Britain’s Cabinet has unanimously approved a motion for airstrikes in Syria.
The motion was put forth by Prime Minister David Cameron, and kicked off a 10-and-a-half hour debate on Syria on December 1.
The 12-point motion will, at the conclusion of the meeting, be voted on by MPs.
Cameron made an appeal to MPs across the House of to support him in his attempt to defeat Isis as part of what he described as a “broader strategy” to build a political settlement in Syria, reported the Guardian.
“I will be making the arguments and I hope as many MPs across all parties will support me as possible. We had a meeting of the cabinet this morning and have agreed the motion that will be put in front of the House of Commons,” he said.
“That motion talks about, yes, the necessity of taking military action against Isil in Syria as well as Iraq, but it is part of a broader strategy. It’s about politics and diplomacy and humanitarian aid, all of which we need to bring to bear to bring peace to Syria, but to make sure we protect our national interest of fighting against this appalling terrorist organisation.”
But Jeremy Corbyn, leader of the opposition Labour Party, urged MPs to vote against the motion.
“I am saying to every MP: you make up your own mind, there is no hiding place behind a whipping arrangement or not: your decision, on behalf of your constituents, whether or not we should commit British troops into yet another war in the Middle East with no endgame in sight, no proper plan in sight, a mythical 75,000-strong apparently unknown Free Syrian Army operation which is also infiltrated by a lot of jihadist elements. We are going into a very dangerous situation altogether,” he said on BBC Radio 2.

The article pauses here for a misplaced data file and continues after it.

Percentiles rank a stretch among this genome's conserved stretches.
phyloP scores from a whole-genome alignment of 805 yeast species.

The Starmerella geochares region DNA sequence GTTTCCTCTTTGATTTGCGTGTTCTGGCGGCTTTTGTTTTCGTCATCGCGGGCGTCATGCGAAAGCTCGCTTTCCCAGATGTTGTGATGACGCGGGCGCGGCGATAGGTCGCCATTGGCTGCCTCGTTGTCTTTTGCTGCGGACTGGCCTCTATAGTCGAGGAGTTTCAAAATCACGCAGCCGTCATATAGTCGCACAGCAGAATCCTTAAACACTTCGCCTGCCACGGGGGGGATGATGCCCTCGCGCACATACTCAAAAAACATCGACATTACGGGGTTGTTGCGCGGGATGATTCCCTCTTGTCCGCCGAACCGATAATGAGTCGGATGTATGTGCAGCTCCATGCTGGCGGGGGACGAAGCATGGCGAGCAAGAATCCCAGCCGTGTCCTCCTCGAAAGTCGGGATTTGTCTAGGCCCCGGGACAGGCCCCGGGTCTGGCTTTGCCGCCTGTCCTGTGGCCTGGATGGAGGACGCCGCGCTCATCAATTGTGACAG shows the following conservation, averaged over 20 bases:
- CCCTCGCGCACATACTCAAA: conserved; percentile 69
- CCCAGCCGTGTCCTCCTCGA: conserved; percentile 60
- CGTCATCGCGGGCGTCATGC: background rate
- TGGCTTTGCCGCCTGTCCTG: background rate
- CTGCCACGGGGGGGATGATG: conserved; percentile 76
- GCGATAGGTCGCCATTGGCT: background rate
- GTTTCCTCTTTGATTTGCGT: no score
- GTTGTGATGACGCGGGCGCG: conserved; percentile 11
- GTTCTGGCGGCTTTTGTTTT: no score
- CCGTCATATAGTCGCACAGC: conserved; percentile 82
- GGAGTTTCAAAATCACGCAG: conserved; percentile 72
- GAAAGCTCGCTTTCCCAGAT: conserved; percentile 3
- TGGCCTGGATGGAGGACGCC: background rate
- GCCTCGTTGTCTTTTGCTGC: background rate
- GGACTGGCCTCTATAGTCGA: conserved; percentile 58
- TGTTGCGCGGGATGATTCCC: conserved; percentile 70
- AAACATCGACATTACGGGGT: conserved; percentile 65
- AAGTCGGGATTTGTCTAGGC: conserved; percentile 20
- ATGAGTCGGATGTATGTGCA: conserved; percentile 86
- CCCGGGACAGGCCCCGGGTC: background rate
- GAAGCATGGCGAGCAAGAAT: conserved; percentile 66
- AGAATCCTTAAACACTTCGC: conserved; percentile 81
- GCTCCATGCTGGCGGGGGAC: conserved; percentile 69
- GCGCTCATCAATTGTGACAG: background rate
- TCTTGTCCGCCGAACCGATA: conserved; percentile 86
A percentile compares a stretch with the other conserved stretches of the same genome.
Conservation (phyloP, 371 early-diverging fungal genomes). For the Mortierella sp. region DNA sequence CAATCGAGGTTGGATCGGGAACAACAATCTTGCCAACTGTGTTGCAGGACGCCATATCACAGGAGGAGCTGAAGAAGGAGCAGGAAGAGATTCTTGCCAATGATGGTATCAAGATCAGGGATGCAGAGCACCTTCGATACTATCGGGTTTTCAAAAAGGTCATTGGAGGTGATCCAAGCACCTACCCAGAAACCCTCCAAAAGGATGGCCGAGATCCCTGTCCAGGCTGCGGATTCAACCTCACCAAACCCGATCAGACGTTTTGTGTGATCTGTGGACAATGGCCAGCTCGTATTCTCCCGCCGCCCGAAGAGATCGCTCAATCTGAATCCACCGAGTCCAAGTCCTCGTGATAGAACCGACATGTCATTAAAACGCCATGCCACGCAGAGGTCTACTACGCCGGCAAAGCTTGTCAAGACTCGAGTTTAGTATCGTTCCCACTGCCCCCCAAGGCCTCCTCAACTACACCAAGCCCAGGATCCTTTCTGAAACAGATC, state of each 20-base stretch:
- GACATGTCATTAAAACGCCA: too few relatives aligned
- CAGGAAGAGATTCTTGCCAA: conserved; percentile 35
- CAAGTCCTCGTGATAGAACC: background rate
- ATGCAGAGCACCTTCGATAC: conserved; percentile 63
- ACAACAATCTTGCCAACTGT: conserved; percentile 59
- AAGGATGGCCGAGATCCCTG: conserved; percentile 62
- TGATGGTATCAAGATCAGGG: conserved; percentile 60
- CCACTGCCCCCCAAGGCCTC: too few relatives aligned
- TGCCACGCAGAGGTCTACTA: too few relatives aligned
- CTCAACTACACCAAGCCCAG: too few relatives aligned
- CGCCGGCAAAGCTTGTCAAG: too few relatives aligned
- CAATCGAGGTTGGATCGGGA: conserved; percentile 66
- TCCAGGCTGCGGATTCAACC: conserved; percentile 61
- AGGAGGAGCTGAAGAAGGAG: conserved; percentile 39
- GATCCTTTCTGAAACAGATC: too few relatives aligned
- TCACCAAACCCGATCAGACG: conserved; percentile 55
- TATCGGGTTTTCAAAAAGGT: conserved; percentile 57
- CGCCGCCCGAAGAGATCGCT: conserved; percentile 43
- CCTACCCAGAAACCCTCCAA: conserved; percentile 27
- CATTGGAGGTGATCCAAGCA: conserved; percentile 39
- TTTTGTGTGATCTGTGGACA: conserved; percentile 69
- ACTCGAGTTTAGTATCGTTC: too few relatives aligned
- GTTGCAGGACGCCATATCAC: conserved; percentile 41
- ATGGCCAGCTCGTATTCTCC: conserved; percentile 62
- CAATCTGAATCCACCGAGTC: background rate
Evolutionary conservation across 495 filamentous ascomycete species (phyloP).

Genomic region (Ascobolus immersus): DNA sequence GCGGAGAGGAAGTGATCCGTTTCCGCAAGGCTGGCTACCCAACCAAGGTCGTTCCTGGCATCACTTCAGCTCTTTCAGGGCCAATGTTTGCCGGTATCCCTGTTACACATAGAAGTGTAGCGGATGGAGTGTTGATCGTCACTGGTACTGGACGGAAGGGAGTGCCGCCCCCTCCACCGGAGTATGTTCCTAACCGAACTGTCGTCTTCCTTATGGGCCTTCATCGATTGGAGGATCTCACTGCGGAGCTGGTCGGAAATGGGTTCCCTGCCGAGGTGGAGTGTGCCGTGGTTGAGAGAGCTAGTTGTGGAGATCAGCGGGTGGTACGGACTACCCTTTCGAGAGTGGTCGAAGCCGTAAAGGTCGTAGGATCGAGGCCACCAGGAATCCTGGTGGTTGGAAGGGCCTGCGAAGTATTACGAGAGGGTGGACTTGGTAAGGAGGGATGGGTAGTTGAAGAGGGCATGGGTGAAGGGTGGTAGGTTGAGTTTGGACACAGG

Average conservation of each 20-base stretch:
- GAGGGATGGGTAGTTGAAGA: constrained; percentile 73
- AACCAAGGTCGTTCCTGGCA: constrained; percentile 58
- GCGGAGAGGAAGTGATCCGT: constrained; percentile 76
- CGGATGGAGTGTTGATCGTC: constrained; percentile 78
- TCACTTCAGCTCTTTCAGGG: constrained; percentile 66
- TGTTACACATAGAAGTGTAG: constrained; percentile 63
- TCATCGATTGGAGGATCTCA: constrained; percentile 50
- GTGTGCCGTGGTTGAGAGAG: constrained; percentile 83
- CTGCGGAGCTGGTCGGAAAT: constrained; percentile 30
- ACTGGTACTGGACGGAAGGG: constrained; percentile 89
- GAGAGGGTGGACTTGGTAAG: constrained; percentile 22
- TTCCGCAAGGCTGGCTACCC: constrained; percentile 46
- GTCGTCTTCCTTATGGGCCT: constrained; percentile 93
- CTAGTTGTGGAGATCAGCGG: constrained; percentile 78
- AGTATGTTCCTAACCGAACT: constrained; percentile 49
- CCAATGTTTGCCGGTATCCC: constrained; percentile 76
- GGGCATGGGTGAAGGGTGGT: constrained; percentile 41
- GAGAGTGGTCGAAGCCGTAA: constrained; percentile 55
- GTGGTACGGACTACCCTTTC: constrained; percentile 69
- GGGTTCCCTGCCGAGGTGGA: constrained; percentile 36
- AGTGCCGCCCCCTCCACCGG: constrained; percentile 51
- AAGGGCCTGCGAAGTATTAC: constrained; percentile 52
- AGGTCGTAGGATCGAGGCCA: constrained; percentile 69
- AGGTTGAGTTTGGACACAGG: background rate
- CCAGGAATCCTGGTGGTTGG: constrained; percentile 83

He also slammed shadow foreign secretary Hilary Benn and other supporters of the airstrikes, saying they would be guilty of killing civilians in Syria.
“His belief is that we can get rid of Isil by bombing them. My reply to him and everybody else that supports bombing: when you bomb a town like Raqqa–where there are several hundred thousand people living there, who may or may not wish to be under Isil control, indeed many are trying to escape from there–we are going to kill people; we are going to kill people in their homes by our bombs. I think we should be very careful about that.”
If the green light is given, military action could begin by the end of the week, according to Sky News.
Weapons at Britain’s disposal include Brimstone missiles, which are primarily used to target smaller targets such as vehicles; Paveway IV bombs, laser-guided bombs used to accurately attack key Islamic State locations; and Stormshadow missiles, which were used extensively during the 2003 invasion of Iraq and feature an integrated GPS.